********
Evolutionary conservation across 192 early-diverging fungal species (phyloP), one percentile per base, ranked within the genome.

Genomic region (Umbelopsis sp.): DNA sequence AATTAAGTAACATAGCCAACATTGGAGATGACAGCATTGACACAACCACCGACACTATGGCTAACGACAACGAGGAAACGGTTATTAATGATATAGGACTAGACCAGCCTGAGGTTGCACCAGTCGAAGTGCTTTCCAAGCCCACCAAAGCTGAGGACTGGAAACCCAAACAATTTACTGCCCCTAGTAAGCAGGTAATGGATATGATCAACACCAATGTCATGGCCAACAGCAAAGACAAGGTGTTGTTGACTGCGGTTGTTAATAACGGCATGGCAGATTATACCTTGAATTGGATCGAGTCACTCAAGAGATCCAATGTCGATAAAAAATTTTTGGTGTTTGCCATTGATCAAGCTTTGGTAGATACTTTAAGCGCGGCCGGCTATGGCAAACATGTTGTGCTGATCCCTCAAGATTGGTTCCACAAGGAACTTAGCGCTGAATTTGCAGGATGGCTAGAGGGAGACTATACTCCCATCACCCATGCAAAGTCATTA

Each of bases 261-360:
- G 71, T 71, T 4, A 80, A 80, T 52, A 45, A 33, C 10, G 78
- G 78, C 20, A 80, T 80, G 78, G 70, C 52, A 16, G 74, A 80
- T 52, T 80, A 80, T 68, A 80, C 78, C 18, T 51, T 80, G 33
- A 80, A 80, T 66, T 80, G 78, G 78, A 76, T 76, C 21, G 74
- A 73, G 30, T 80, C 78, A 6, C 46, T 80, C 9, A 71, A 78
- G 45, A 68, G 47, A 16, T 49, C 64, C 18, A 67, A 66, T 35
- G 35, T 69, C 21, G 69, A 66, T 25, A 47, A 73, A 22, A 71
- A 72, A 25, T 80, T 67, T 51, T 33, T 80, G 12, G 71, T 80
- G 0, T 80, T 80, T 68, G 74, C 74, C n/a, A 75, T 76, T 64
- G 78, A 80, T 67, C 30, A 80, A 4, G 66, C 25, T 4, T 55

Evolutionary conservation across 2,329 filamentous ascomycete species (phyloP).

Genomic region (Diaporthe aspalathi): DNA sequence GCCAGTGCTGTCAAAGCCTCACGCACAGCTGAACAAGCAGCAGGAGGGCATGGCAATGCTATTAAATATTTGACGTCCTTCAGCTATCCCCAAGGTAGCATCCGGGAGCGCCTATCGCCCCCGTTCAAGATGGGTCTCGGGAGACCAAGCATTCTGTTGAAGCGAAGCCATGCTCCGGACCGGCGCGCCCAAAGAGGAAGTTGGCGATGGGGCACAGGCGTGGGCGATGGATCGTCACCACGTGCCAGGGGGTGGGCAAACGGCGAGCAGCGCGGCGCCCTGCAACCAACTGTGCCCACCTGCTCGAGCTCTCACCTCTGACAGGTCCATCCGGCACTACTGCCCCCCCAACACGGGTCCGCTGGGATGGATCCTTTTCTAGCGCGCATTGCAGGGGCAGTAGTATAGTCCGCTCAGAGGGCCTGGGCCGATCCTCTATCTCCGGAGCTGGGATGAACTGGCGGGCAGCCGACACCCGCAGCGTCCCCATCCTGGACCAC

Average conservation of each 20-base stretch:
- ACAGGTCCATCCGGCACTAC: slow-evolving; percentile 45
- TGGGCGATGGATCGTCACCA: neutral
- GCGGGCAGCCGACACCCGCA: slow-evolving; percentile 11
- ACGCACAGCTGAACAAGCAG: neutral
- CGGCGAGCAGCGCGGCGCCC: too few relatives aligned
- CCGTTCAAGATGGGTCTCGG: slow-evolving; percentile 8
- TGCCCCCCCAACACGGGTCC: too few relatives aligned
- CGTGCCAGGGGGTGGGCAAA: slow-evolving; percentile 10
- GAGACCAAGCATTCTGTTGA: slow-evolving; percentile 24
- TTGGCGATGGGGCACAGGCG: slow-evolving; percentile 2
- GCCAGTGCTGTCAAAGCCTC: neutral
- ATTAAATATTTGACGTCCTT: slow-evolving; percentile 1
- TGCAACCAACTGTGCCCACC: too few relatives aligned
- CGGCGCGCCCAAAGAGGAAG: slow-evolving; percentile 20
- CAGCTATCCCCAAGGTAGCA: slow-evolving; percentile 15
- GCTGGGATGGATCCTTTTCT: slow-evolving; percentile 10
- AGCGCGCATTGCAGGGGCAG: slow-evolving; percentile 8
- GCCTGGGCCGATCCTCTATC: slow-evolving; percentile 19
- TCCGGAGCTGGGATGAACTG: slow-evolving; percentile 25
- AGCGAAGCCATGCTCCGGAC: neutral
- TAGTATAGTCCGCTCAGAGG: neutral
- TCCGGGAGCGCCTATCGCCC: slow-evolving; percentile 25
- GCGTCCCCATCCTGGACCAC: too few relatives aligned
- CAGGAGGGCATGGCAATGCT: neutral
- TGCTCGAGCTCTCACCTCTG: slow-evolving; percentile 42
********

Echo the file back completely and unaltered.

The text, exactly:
Evolutionary conservation across 192 early-diverging fungal species (phyloP), one percentile per base, ranked within the genome.

Genomic region (Umbelopsis sp.): DNA sequence AATTAAGTAACATAGCCAACATTGGAGATGACAGCATTGACACAACCACCGACACTATGGCTAACGACAACGAGGAAACGGTTATTAATGATATAGGACTAGACCAGCCTGAGGTTGCACCAGTCGAAGTGCTTTCCAAGCCCACCAAAGCTGAGGACTGGAAACCCAAACAATTTACTGCCCCTAGTAAGCAGGTAATGGATATGATCAACACCAATGTCATGGCCAACAGCAAAGACAAGGTGTTGTTGACTGCGGTTGTTAATAACGGCATGGCAGATTATACCTTGAATTGGATCGAGTCACTCAAGAGATCCAATGTCGATAAAAAATTTTTGGTGTTTGCCATTGATCAAGCTTTGGTAGATACTTTAAGCGCGGCCGGCTATGGCAAACATGTTGTGCTGATCCCTCAAGATTGGTTCCACAAGGAACTTAGCGCTGAATTTGCAGGATGGCTAGAGGGAGACTATACTCCCATCACCCATGCAAAGTCATTA

Each of bases 261-360:
- G 71, T 71, T 4, A 80, A 80, T 52, A 45, A 33, C 10, G 78
- G 78, C 20, A 80, T 80, G 78, G 70, C 52, A 16, G 74, A 80
- T 52, T 80, A 80, T 68, A 80, C 78, C 18, T 51, T 80, G 33
- A 80, A 80, T 66, T 80, G 78, G 78, A 76, T 76, C 21, G 74
- A 73, G 30, T 80, C 78, A 6, C 46, T 80, C 9, A 71, A 78
- G 45, A 68, G 47, A 16, T 49, C 64, C 18, A 67, A 66, T 35
- G 35, T 69, C 21, G 69, A 66, T 25, A 47, A 73, A 22, A 71
- A 72, A 25, T 80, T 67, T 51, T 33, T 80, G 12, G 71, T 80
- G 0, T 80, T 80, T 68, G 74, C 74, C n/a, A 75, T 76, T 64
- G 78, A 80, T 67, C 30, A 80, A 4, G 66, C 25, T 4, T 55

Evolutionary conservation across 2,329 filamentous ascomycete species (phyloP).

Genomic region (Diaporthe aspalathi): DNA sequence GCCAGTGCTGTCAAAGCCTCACGCACAGCTGAACAAGCAGCAGGAGGGCATGGCAATGCTATTAAATATTTGACGTCCTTCAGCTATCCCCAAGGTAGCATCCGGGAGCGCCTATCGCCCCCGTTCAAGATGGGTCTCGGGAGACCAAGCATTCTGTTGAAGCGAAGCCATGCTCCGGACCGGCGCGCCCAAAGAGGAAGTTGGCGATGGGGCACAGGCGTGGGCGATGGATCGTCACCACGTGCCAGGGGGTGGGCAAACGGCGAGCAGCGCGGCGCCCTGCAACCAACTGTGCCCACCTGCTCGAGCTCTCACCTCTGACAGGTCCATCCGGCACTACTGCCCCCCCAACACGGGTCCGCTGGGATGGATCCTTTTCTAGCGCGCATTGCAGGGGCAGTAGTATAGTCCGCTCAGAGGGCCTGGGCCGATCCTCTATCTCCGGAGCTGGGATGAACTGGCGGGCAGCCGACACCCGCAGCGTCCCCATCCTGGACCAC

Average conservation of each 20-base stretch:
- ACAGGTCCATCCGGCACTAC: slow-evolving; percentile 45
- TGGGCGATGGATCGTCACCA: neutral
- GCGGGCAGCCGACACCCGCA: slow-evolving; percentile 11
- ACGCACAGCTGAACAAGCAG: neutral
- CGGCGAGCAGCGCGGCGCCC: too few relatives aligned
- CCGTTCAAGATGGGTCTCGG: slow-evolving; percentile 8
- TGCCCCCCCAACACGGGTCC: too few relatives aligned
- CGTGCCAGGGGGTGGGCAAA: slow-evolving; percentile 10
- GAGACCAAGCATTCTGTTGA: slow-evolving; percentile 24
- TTGGCGATGGGGCACAGGCG: slow-evolving; percentile 2
- GCCAGTGCTGTCAAAGCCTC: neutral
- ATTAAATATTTGACGTCCTT: slow-evolving; percentile 1
- TGCAACCAACTGTGCCCACC: too few relatives aligned
- CGGCGCGCCCAAAGAGGAAG: slow-evolving; percentile 20
- CAGCTATCCCCAAGGTAGCA: slow-evolving; percentile 15
- GCTGGGATGGATCCTTTTCT: slow-evolving; percentile 10
- AGCGCGCATTGCAGGGGCAG: slow-evolving; percentile 8
- GCCTGGGCCGATCCTCTATC: slow-evolving; percentile 19
- TCCGGAGCTGGGATGAACTG: slow-evolving; percentile 25
- AGCGAAGCCATGCTCCGGAC: neutral
- TAGTATAGTCCGCTCAGAGG: neutral
- TCCGGGAGCGCCTATCGCCC: slow-evolving; percentile 25
- GCGTCCCCATCCTGGACCAC: too few relatives aligned
- CAGGAGGGCATGGCAATGCT: neutral
- TGCTCGAGCTCTCACCTCTG: slow-evolving; percentile 42